Pap smears. Pap smears are screening tests to detect abnormal, pre-cancerous, and cancerous cells in the cervix.
Cervix With Precancerous Growth
Copyright © Nucleus Medical Media, Inc.
Complications are rare, but no procedure is completely free of risk. If you are planning to have a cervical conization, your doctor will review a list of possible complications, which may include:
- Premature delivery with future pregnancies
- Scarring of the cervix
Factors that may increase the risk of complications include:
What to Expect
Do not eat or drink anything for 8 hours prior to the procedure.
You will be given some type of anesthesia. These options include:
- Local anesthetic—The area will be numbed. IV sedation may also be given to help you relax.
- Regional anesthesia
(epidural, spinal)—The lower half of the body will be numb.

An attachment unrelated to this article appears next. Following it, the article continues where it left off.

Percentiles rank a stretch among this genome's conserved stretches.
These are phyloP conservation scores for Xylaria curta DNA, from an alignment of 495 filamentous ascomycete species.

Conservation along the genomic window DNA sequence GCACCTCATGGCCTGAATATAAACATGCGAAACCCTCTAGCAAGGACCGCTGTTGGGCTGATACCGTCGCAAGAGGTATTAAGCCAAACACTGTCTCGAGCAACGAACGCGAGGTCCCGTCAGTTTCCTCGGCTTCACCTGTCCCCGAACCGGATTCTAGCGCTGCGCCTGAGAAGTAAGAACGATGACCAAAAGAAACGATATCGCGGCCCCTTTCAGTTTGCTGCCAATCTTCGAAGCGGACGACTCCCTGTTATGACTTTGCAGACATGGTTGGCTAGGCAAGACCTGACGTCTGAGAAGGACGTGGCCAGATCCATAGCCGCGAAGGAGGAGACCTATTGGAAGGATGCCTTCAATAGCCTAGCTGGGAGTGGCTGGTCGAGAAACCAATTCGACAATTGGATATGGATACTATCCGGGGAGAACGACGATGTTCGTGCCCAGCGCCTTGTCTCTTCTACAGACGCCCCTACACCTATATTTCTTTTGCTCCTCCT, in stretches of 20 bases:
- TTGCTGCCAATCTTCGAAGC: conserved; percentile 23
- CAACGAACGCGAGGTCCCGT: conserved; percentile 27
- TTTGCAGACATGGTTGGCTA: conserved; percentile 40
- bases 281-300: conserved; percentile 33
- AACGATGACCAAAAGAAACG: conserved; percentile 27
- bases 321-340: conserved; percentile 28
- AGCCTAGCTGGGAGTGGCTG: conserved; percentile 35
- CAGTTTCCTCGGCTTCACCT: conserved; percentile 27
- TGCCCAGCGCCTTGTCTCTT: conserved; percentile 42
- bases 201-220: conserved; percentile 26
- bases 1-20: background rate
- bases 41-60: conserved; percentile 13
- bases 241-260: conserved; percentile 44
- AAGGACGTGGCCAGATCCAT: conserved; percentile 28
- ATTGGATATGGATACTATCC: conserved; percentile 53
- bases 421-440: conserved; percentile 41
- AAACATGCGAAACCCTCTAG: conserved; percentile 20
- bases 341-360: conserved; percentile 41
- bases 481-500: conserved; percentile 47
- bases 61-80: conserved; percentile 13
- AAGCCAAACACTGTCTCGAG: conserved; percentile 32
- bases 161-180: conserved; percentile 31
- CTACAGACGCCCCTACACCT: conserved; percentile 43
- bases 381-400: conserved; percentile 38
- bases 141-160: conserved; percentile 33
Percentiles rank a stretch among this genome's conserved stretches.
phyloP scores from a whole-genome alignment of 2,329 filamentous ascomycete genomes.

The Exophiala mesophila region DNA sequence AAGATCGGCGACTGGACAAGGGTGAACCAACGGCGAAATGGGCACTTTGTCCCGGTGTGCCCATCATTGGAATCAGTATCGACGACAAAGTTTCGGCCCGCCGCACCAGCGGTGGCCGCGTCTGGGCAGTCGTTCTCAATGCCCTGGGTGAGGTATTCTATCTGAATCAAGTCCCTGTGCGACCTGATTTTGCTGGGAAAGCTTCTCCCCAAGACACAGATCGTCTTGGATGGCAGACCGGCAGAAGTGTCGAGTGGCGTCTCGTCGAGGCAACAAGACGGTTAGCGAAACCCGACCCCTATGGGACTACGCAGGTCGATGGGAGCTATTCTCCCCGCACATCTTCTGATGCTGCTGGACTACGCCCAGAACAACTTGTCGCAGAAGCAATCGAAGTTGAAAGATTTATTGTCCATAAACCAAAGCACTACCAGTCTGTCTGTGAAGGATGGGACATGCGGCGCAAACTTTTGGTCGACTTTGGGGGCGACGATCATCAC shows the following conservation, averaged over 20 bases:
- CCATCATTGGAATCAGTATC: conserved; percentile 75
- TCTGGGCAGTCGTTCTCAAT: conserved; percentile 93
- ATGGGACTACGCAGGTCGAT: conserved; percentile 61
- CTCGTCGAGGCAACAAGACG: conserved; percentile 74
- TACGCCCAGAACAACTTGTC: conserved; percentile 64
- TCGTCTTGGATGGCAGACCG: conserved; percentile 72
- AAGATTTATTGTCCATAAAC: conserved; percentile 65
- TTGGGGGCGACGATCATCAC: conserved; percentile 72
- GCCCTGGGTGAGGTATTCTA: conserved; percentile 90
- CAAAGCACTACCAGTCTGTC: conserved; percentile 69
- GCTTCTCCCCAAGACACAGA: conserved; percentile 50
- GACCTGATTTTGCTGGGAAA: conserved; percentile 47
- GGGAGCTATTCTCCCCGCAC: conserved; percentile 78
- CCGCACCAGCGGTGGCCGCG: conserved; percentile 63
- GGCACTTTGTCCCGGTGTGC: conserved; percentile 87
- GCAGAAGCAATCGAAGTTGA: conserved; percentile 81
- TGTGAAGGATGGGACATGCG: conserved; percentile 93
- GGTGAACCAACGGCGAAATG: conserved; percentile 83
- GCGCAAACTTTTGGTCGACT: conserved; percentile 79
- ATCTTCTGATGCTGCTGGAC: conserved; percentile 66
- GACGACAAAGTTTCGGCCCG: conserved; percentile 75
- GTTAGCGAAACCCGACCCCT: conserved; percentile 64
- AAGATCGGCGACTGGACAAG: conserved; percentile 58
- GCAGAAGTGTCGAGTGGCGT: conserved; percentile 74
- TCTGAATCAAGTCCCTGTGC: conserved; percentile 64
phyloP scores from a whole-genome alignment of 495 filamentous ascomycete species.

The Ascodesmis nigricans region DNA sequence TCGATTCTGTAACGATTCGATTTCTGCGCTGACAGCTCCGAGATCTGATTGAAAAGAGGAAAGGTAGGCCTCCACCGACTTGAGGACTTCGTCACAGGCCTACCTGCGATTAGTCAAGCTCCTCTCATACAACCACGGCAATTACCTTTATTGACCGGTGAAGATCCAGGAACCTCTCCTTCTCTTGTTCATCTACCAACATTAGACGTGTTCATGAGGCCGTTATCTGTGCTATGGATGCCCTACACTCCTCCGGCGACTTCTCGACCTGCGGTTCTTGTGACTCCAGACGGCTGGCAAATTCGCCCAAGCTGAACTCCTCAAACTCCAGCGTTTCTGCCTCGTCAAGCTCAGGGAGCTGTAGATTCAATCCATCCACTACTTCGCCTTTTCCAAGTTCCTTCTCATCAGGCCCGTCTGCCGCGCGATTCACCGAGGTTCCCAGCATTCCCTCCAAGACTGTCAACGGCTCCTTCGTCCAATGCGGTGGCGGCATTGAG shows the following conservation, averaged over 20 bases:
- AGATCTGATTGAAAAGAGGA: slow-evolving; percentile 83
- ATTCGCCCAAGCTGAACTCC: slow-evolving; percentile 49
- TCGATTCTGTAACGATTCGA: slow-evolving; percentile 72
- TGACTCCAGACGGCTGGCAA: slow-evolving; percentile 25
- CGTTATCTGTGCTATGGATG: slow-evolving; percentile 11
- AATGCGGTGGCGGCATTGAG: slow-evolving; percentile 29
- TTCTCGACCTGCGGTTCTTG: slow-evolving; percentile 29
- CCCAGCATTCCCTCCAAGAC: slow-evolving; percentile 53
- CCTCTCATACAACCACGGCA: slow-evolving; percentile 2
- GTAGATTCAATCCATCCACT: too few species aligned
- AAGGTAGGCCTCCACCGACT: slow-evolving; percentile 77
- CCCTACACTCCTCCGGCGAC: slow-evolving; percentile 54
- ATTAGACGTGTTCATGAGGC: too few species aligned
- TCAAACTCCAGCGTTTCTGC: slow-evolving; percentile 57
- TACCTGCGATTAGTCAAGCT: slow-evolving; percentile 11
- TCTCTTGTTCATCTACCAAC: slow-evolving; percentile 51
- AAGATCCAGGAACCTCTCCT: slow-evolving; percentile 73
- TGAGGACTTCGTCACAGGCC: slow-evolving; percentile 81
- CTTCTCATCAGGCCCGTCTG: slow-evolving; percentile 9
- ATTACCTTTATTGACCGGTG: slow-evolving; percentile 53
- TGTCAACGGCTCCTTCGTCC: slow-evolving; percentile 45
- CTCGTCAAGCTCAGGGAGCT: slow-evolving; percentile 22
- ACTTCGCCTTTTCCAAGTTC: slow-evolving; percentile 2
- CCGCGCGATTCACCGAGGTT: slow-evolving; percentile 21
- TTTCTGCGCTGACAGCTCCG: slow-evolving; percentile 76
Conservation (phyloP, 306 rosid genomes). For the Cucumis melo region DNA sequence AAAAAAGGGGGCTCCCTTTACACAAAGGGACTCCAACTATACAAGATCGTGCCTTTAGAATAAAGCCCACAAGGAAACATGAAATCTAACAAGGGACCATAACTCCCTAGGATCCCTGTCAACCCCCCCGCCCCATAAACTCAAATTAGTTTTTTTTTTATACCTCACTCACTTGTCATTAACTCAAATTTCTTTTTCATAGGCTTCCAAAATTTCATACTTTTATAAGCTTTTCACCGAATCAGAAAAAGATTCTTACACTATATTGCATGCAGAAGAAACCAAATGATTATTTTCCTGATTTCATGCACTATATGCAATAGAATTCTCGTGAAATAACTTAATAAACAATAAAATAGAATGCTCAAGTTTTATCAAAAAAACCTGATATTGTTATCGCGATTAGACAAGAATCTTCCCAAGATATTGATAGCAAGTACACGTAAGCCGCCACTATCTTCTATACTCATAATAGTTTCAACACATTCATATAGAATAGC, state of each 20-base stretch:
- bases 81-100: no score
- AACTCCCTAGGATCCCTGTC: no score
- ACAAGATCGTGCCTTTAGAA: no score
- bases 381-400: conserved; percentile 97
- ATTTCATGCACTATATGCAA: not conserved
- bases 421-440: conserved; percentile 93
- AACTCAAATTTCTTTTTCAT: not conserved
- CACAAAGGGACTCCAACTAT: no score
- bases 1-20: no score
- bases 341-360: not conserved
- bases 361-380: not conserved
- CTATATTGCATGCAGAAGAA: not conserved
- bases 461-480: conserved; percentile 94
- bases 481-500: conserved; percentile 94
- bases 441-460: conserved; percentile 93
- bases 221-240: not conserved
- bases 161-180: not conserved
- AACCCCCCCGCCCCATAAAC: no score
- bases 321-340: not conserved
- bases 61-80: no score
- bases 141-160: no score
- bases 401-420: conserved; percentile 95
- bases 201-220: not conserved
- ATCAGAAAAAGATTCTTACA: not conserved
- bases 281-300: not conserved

- General anesthesia
—You will be asleep.
A speculum will be inserted into the vagina, similar to a Pap smear. It will hold your vagina open and allow instruments to pass easier. Your doctor will use a knife, laser, or heated loop to remove a cone-shaped piece of tissue from the cervix. If there are abnormal cells, they will also be removed. Self-absorbable sutures may be placed in the cervix to control bleeding.
The tissue will be sent to a lab to test for cancer. The test results will be available within a week.
The procedure will take less than an hour.
Anesthesia will prevent pain during this procedure. After the procedure, you may have some discomfort. You can take pain relievers to help manage any discomfort.
You will rest in a recovery area until the anesthesia wears off. When you are awake and aware, you will be able to go home.
When you return home, do the following to help ensure a smooth recovery:
- You may have some bleeding or discharge from your vagina for several days postsurgery. A sanitary napkin or pad may be worn. Tampons should not be used for a month or more after the surgery.
- Sexual intercourse is discouraged for 4-6 weeks.
- Showers and baths are OK.